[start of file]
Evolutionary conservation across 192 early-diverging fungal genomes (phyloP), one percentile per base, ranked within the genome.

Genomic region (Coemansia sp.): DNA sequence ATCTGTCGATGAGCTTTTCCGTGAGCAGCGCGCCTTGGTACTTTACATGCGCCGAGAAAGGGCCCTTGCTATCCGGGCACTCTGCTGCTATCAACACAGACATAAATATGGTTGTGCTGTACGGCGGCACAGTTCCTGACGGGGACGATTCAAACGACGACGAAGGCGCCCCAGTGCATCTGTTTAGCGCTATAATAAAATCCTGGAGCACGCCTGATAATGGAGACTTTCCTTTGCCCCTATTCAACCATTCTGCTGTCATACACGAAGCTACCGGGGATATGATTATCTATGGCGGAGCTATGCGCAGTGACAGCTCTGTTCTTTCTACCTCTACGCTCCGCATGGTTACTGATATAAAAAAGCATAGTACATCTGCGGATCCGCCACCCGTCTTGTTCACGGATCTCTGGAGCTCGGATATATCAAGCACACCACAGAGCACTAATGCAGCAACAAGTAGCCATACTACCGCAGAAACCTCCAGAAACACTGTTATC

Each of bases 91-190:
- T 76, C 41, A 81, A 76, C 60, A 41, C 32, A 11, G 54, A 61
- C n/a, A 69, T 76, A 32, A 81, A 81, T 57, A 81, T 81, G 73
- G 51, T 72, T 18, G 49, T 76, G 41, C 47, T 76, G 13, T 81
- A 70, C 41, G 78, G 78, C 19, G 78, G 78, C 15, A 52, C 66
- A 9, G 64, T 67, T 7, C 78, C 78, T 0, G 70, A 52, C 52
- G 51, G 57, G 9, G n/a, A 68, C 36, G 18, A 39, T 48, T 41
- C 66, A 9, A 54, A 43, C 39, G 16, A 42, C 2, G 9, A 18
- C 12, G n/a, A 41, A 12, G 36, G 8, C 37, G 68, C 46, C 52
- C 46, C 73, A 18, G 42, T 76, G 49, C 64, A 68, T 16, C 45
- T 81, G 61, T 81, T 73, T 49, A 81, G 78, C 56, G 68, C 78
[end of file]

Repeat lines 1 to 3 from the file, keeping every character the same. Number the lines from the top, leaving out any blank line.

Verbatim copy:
Evolutionary conservation across 192 early-diverging fungal genomes (phyloP), one percentile per base, ranked within the genome.

Genomic region (Coemansia sp.): DNA sequence ATCTGTCGATGAGCTTTTCCGTGAGCAGCGCGCCTTGGTACTTTACATGCGCCGAGAAAGGGCCCTTGCTATCCGGGCACTCTGCTGCTATCAACACAGACATAAATATGGTTGTGCTGTACGGCGGCACAGTTCCTGACGGGGACGATTCAAACGACGACGAAGGCGCCCCAGTGCATCTGTTTAGCGCTATAATAAAATCCTGGAGCACGCCTGATAATGGAGACTTTCCTTTGCCCCTATTCAACCATTCTGCTGTCATACACGAAGCTACCGGGGATATGATTATCTATGGCGGAGCTATGCGCAGTGACAGCTCTGTTCTTTCTACCTCTACGCTCCGCATGGTTACTGATATAAAAAAGCATAGTACATCTGCGGATCCGCCACCCGTCTTGTTCACGGATCTCTGGAGCTCGGATATATCAAGCACACCACAGAGCACTAATGCAGCAACAAGTAGCCATACTACCGCAGAAACCTCCAGAAACACTGTTATC

Each of bases 91-190: